Permanent Human Settlement of the Earth, Space and Ocean Frontiers

Tuesday, September 12, 2006

Exploration then and now

Colson in the Simpson

Ralph Buttigieg

Sydney NSW

Most Australians live in the coastal regions, and for good reason, the interior is dry and hostile to settlement. Central Australia is often called Australia's dead heart and was not properly explored until well into the 20th century. Perhaps the most daunting region is the Simpson Desert.

The Simpson is a 170,000 sq km sea of red parallel sand dunes. The mean annual rainfall is only 130 millimetres and summer temperatures can exceed 50° C. The Aborigines ventured in during a good season but they would have had no reason to cross the wasteland. The first European to see it was explorer Charles Sturt in 1845 but it was not until the 1930's that it was fully recognised by explorer Cecil Thomas Madigan who named it after his sponsor Allen Simpson.

Seventy ago Ted Colson made history by being the first European to cross the theSimpson. Colson was an experienced bushman and explorer. He had been a cameleer and guide on other expeditions and understood several Aboriginal dialects. Colson and his wife were sheep farmers at Blood Creek, near the desert's border. 1936 was exceptional wet and and Colson saw good rain the East. He knew this was a rare opportunity to attempt a crossing. So on May 26th he set off with his young Aboriginal companion Peter Ains and five camels. They climbed a thousand sand hills with only a compass for navigation, but thanks to the rare rain the desert had become “one vast field of herbage, grass and shrubs”. Finally on 11th June 1936 the two men walked in the Birdsville pub.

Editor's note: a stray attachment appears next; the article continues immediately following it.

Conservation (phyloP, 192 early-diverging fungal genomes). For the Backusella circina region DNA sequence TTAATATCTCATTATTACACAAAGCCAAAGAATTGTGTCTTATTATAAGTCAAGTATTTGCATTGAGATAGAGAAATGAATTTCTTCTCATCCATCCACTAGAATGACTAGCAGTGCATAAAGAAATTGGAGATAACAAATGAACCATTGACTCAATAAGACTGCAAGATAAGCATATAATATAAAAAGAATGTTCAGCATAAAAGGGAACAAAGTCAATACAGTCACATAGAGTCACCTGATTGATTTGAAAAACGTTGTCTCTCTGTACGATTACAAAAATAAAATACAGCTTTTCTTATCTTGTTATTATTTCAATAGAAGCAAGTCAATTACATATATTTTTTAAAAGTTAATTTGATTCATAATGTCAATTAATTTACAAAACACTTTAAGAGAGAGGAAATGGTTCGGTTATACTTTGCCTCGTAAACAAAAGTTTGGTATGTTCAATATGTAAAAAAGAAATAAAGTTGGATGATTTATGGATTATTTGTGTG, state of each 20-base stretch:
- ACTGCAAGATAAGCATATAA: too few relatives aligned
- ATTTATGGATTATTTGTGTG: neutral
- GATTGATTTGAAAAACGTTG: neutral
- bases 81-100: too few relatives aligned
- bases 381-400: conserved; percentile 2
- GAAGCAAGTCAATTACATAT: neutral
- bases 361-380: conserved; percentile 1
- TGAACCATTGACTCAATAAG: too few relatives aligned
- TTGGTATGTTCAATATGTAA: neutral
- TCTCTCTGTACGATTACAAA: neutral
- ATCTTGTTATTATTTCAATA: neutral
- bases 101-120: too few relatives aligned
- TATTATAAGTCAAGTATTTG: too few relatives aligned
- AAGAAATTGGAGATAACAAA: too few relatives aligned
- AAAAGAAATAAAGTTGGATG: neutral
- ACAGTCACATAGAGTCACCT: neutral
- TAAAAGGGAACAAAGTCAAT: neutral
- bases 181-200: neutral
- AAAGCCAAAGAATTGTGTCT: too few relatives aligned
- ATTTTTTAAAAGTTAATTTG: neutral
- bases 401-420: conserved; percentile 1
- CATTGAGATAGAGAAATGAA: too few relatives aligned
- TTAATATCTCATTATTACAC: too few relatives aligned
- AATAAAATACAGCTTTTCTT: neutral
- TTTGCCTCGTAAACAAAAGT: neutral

After three days re hydrating, they set off to cross the desert again to return home. . This time they tried a more southern route. On the way they stopped at Poeppel's Corner, the point where the Queensland, Northern Territory and South Australian borders meet and Colson nailed a tin plate bearing his initials and date to a peg. They arrived back on 29th June.

In 1939 Cecil Madigan organised a major expedition to explore the Simpson. Madigan was a geologist and had been to Antarctica with Mawson. This time the party had nine men including a biologist, botanist, photographer and a radio operator. Transportation was by 19 camels. They took a radio transmitter and made regular broadcast on public radio. The expedition had much publicity and overshadowed Colson's expedition. To this day some sources still begrudge Colson's achievement. I doubt the establishment were very pleased to be trumped by an amateur.

The Simpson Desert was first crossed by motorised vehicle in 1962 by geologist Reg Sprigg and his family but has since become a destination for adventurous tourists. Theres no real roads so travelers need a well prepared 4X4 vehicle. Its a good idea to travel in a team as a breakdown can be fatal. Thats what sensible desert explorers do but there are alternatives. See the picture below.

In June 2006 Lucas Trihey completed the first solo and unassisted foot crossing of the Simpson Desert . It took him 17 days and he had to trudge his cart for over 400km through sand dunes and scrub, sleeping in the freezing desert air at night. Such a journey would have astonished Colson and Madigan, but it was possible due to modern technological developments such as lightweight materials, GPS and a better understanding of nutrition and food preservation. The technology allowed the mass to be dramatically reduced, making the journey possible. Today modern explorers use similar technology to achieve remarkable results in the polar regions and on long sea voyages.

Now the big hurdle to space exploration is cost. The Elon Musks and Burt Rutans of the world are trying to reduce cost by developing cheaper launch vehicles. But another way to reduce costs is to reduce the total mass that the mission requires. When the two converge I expect human space exploration will really take off.